Self-employment and Fertility Intentions in Europe

Berkay Ozcan , London School of Economics
Antonella Bancalari, London School of Economics

Self-employment and fertility relationship is not well-understood. Cross-country studies show a negative association between self-employment and fertility rates, while individual-level analyses suggest a positive relationship. We hypothesize that inconsistency might be due to the heterogeneity of the self-employed. We analyze three types of self-employed (i.e. Entrepreneur, Laborer, and Professional) and their fertility intentions using microdata from the European Social Survey (ESS) for ~20 countries. We use mixed-effects models incorporating individual and country-specific factors, and run separate analyses by gender and parity. We find that entrepreneur or laborer type of self-employed men are more likely to report intentions to become a father than wage-earner men. Only laborer type of self-employed women are more likely to report positive intentions compared to similar wage-earner women. Self-employment type is not associated with subsequent births. Our findings are robust to various controls and fixed-effects specifications. We provide additional analyses to explore various mechanisms.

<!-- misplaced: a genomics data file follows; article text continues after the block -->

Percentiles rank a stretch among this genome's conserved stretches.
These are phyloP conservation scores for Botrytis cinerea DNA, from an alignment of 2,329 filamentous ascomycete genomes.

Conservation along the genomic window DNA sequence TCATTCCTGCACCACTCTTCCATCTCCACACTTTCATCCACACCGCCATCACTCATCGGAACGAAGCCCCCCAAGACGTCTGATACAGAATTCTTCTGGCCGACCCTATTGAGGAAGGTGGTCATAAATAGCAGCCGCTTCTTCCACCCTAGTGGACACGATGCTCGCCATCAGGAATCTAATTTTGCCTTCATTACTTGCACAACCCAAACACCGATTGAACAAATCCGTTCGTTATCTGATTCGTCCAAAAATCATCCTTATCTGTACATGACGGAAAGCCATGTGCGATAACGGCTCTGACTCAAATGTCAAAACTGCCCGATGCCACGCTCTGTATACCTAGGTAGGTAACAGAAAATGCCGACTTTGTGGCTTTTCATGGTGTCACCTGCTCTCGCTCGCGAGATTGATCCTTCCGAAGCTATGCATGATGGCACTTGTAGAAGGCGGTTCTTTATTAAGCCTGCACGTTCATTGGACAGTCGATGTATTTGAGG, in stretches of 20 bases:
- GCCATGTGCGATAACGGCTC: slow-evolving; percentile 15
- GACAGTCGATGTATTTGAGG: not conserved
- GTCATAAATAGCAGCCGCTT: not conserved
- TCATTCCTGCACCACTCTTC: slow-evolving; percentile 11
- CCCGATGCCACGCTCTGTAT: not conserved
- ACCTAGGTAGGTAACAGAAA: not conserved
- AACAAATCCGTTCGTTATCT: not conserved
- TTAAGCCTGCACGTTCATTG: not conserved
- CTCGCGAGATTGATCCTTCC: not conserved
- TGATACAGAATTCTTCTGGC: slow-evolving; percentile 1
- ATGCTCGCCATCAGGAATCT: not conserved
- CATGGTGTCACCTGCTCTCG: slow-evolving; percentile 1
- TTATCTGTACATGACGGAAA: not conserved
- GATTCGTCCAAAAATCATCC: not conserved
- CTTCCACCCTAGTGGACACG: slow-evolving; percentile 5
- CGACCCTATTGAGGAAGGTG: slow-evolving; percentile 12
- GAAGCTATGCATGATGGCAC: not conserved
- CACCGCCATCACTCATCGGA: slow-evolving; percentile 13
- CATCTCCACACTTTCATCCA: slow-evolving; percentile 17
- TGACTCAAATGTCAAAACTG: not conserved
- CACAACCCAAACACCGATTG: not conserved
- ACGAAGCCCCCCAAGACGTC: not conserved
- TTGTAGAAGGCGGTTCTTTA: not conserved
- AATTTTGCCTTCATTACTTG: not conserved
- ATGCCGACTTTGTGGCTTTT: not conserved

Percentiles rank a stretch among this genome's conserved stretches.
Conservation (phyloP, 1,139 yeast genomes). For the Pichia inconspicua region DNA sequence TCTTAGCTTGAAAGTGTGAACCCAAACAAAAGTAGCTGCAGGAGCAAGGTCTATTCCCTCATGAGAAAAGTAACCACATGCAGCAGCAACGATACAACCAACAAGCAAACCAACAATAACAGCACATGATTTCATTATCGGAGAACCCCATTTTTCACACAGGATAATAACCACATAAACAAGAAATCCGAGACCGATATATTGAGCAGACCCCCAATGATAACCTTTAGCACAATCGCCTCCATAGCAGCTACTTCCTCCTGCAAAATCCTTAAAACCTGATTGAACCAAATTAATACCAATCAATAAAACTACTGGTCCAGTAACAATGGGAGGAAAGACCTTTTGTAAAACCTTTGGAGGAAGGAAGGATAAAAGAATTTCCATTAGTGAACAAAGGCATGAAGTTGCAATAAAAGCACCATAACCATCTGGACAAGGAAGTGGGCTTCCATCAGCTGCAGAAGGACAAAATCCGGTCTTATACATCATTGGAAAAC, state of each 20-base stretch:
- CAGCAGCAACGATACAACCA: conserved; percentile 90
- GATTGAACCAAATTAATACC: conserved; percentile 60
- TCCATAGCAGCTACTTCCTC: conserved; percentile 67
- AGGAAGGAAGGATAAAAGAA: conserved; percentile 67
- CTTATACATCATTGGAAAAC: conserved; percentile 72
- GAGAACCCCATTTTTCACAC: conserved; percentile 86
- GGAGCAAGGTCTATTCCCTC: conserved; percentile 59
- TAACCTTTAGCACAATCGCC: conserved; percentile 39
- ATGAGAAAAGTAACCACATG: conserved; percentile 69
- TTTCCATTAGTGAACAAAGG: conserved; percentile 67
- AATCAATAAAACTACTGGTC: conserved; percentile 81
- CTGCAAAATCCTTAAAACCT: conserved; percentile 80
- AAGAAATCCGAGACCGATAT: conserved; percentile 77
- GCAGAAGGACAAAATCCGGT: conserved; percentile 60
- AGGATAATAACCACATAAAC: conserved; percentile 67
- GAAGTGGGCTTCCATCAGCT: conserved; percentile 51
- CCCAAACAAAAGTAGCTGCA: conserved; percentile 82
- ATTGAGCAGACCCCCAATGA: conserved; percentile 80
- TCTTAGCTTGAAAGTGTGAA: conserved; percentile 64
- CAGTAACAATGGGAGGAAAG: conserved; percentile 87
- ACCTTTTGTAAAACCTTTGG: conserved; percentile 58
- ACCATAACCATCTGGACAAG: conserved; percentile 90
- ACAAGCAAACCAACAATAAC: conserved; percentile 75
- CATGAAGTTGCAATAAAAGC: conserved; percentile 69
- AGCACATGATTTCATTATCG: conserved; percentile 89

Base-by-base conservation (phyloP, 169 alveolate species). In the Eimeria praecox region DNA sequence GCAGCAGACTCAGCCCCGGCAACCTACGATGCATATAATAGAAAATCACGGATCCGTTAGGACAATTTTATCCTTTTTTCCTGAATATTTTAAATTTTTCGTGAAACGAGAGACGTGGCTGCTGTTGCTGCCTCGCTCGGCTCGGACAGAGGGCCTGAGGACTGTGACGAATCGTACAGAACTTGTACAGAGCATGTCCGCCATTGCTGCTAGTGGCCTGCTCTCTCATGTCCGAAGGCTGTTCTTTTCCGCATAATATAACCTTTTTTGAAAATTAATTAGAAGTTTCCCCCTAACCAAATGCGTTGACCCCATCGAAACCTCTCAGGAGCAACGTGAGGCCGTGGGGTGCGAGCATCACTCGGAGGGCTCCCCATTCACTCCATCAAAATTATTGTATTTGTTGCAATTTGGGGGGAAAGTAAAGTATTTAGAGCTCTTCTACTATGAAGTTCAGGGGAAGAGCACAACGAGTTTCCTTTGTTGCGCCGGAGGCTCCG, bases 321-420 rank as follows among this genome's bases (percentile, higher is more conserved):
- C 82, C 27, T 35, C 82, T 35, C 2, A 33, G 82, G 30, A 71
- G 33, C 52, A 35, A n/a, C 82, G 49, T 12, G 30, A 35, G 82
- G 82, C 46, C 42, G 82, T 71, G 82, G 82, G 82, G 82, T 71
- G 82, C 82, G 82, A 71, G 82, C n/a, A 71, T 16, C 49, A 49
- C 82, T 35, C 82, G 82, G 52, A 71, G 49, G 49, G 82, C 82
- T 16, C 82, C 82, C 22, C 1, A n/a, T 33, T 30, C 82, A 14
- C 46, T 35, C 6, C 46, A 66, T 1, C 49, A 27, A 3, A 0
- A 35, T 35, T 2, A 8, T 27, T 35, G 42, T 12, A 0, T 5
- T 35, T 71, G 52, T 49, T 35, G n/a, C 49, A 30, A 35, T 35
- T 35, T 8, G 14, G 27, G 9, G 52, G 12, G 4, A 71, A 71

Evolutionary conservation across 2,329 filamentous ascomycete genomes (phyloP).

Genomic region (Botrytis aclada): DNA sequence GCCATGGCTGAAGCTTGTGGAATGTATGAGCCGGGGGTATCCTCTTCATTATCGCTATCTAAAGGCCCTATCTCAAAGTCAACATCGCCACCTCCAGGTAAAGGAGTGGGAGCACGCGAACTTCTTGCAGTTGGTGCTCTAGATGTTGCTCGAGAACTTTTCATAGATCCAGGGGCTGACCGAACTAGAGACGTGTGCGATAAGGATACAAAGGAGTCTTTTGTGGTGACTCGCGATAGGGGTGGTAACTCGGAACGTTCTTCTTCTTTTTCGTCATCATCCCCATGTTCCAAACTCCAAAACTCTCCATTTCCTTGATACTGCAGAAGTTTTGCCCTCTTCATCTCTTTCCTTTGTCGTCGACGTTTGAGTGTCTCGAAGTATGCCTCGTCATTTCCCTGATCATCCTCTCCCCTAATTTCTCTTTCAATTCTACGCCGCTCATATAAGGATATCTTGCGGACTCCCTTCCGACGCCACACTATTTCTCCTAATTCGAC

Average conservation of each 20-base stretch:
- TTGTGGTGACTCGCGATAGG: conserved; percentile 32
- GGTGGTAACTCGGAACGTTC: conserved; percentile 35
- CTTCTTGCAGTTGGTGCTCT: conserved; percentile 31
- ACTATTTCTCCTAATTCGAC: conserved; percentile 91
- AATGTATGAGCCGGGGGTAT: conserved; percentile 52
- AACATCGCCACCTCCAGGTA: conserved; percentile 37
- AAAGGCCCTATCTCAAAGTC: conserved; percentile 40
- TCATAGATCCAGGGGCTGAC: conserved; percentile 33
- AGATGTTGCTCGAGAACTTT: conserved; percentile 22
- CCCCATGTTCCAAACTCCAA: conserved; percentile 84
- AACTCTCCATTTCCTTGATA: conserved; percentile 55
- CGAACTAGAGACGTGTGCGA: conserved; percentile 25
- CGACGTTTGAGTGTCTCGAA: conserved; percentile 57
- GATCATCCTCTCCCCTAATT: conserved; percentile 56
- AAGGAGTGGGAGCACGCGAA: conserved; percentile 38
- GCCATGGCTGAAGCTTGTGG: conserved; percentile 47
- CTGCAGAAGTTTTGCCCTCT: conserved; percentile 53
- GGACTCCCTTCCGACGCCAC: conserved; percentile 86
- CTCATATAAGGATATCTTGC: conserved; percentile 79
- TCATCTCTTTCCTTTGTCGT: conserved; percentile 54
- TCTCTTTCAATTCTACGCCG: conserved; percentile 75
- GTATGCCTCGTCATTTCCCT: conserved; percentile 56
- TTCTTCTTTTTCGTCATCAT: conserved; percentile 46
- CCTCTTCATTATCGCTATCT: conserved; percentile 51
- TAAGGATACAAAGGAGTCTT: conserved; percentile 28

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 Presented in Session 58. Labor Market Change and Fertility